Pricewatch: Readers’ queries
What is going on with women’s clothes sizes?
The vagaries of clothes sizes are nothing new. A size 10 in one shop can be a 14 in another
Makers of women’s clothes deceive to flatter with sizes
We got an interesting letter from a woman mystified by clothes sizes. “During the past week I bought two garments for myself – I am 5ft 4in and weigh 12 stones. One, a top that could be described as roomy, is labelled size 14, while a jacket that only just about buttons down the front is labelled size 20,” she writes.
“I know from buying for my menfolk that men’s clothes sizes are honestly labelled.”
The vagaries of clothes sizes are nothing new. A size 10 in one shop can be a 14 in another, mostly because the numbers are meaningless. Clothes sizes only became a thing in the 1920s, when mass-production techniques allowed chain stores to sell huge amounts of ready-to-wear clothing. Back then, clothes-makers created their own sizing system without using standardised measurements. Chaos ensued until the late 1930s, when the US carried out a survey of women’s measurements to create a standardised sizing system.
Nearly 20 years later, a commercial standard size was published, and combined a figure for bust, height and hip. However the system was quickly out-of-date, as body shapes changed a lot from 1939 to the 1960s, and have continued to change, leading to the free-for-all that exists now.
Some clothes makers indulge in vanity sizing, which means making their 10s more generous in order to make people feel better about themselves. Geography is also at play, with US sizes tending to be bigger than European ones.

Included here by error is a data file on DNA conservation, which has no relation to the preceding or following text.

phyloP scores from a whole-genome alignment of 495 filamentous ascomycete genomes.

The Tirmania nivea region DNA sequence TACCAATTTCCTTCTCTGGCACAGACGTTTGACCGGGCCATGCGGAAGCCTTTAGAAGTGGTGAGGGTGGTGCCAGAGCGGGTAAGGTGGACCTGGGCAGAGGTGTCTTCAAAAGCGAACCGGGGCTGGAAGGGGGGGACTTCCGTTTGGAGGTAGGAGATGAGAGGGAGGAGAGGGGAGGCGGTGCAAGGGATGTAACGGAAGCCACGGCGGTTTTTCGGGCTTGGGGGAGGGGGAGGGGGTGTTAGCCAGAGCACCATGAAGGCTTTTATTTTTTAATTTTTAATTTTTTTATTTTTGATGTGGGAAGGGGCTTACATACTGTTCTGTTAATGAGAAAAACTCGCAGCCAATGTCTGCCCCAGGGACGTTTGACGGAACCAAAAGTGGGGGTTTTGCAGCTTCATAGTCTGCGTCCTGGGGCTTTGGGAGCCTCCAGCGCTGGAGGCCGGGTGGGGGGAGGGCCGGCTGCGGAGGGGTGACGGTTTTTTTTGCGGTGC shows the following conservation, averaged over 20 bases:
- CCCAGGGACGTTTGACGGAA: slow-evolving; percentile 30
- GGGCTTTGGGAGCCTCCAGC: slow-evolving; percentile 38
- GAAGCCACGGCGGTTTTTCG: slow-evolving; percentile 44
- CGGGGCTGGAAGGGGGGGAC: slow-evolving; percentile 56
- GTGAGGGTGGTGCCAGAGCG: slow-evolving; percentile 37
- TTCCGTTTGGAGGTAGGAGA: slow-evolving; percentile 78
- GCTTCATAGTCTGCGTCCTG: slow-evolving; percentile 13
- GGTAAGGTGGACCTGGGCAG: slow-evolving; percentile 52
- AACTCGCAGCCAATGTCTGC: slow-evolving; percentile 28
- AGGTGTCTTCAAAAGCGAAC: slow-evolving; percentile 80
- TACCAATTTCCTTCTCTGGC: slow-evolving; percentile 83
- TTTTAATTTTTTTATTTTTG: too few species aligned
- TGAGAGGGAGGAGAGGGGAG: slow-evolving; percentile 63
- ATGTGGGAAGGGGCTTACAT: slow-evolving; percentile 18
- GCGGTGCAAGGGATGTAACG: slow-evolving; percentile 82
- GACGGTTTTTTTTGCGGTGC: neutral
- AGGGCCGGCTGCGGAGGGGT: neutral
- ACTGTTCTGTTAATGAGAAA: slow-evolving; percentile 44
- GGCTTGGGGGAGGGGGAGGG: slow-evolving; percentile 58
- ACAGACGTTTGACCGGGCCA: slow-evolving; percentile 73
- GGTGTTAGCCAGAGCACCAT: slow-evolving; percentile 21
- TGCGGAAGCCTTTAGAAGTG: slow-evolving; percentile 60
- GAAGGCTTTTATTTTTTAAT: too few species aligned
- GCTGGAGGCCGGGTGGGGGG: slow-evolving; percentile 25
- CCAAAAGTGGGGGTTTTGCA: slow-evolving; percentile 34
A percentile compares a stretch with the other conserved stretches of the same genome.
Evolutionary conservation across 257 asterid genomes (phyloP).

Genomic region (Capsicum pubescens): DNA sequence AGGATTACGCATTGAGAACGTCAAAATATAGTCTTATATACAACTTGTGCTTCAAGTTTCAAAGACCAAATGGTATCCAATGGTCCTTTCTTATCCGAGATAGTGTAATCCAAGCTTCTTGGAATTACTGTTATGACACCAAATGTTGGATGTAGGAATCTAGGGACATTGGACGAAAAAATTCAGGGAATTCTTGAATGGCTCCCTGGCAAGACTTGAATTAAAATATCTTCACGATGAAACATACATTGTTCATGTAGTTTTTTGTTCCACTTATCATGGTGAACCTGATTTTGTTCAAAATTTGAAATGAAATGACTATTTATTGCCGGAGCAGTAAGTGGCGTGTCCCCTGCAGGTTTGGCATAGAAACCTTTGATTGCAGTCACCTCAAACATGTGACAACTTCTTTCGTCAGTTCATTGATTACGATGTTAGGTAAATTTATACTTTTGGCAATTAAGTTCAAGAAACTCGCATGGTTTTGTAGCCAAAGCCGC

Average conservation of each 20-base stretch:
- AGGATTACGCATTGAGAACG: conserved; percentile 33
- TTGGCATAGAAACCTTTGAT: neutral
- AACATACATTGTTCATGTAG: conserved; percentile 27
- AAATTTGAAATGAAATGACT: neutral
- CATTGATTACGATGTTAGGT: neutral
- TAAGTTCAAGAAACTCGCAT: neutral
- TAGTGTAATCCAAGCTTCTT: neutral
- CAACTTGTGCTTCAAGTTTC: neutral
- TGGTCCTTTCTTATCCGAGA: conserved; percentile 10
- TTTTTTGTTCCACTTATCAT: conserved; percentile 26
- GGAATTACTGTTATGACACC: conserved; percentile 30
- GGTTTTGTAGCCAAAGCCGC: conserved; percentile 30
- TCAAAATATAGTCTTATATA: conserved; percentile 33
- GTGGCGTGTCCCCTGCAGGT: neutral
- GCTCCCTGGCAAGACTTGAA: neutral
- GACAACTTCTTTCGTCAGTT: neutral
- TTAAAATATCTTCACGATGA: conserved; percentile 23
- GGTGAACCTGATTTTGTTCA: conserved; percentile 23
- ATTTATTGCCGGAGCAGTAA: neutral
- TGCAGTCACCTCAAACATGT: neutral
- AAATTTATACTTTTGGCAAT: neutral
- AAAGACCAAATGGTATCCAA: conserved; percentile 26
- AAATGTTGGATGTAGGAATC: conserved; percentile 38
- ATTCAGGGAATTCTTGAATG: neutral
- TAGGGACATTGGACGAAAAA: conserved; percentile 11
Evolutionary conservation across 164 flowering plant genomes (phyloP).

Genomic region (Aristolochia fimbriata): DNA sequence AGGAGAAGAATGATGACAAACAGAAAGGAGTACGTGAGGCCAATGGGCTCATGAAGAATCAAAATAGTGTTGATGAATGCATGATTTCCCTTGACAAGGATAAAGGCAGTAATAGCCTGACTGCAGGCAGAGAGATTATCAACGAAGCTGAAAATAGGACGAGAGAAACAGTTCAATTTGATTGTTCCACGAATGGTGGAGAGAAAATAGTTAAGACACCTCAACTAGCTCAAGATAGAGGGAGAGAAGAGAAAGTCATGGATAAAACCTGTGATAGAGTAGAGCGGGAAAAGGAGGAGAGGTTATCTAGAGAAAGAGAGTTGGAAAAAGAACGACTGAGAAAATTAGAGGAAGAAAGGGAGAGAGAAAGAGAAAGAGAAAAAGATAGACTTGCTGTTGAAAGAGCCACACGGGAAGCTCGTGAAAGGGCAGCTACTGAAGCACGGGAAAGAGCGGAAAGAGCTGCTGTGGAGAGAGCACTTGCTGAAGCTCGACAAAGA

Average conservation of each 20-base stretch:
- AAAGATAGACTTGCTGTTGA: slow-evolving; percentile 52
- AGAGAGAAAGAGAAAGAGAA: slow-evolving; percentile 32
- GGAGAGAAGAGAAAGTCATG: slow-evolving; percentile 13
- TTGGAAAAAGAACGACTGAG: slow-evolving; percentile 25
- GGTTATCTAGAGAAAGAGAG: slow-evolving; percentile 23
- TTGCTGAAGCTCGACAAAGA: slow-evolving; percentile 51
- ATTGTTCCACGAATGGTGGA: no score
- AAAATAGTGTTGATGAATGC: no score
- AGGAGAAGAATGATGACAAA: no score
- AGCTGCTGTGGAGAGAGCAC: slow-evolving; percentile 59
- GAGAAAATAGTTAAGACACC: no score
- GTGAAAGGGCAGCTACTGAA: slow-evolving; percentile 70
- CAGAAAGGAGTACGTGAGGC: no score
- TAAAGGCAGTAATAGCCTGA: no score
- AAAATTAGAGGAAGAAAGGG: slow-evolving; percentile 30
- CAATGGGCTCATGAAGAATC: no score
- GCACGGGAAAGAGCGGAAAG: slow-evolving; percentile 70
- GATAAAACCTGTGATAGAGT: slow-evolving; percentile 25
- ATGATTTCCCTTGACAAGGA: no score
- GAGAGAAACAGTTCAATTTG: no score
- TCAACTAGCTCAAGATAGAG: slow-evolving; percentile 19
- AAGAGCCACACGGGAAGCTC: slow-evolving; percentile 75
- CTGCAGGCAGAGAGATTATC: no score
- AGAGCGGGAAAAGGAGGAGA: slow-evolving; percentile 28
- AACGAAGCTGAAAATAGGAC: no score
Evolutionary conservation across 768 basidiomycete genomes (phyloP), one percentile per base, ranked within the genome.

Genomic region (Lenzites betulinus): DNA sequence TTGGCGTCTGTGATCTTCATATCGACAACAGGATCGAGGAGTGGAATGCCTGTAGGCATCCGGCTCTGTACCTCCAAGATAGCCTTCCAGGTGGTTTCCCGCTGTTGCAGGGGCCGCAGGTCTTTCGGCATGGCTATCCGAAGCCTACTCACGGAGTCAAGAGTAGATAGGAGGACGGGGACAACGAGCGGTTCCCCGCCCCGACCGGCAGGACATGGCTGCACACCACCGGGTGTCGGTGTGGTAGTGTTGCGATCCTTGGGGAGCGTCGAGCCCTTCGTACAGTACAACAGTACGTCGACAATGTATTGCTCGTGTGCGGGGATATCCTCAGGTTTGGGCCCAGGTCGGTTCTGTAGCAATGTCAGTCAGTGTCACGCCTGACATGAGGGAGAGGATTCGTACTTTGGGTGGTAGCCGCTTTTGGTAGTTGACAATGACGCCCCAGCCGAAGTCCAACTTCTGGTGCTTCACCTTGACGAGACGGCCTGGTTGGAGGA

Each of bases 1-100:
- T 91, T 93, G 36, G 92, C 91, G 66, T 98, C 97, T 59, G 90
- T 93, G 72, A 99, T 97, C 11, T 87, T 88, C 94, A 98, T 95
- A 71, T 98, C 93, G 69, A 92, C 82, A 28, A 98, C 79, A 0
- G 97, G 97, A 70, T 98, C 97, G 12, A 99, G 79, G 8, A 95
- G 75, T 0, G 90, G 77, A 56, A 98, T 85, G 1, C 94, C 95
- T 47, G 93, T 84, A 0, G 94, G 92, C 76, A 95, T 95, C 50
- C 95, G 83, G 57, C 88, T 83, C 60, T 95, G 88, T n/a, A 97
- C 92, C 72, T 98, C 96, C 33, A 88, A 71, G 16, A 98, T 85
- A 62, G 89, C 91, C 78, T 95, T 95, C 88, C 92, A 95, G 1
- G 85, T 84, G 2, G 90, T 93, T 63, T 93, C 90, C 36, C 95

On the excellent website sizes.darkgreener.com, data analyst Anna Powell-Smith collected and parsed data related to clothes sizes in shops in the UK. She found that a size 16 at Jaeger has a bust of 108cm, a waist of 88cm and hips of 114cm, while a size 16 at Banana Republic has a bust of 98cm, a waist of 77cm and hips of 103cm. “That’s a four-inch difference, and it’s not unusual,” she writes.
She assumed that the pricier stores would size smaller, “but that’s not actually true. Counter-intuitively, a size 10 from upmarket Whistles, Zara, or Reiss is actually quite a bit bigger than a size 10 at Asos, Monsoon or M&S. And mass-market Next consistently has the smallest sizes on the high street,” she says.
She has also found that different body shapes are flattered by different stores. “Broadly, M&S, Karen Millen and French Connection look the most pear-shaped: Banana Republic and Warehouse are best for the top-heavy: LK Bennett and Zara are cut for a fitted waist; while Oasis and TopShop seem most up-and-down.”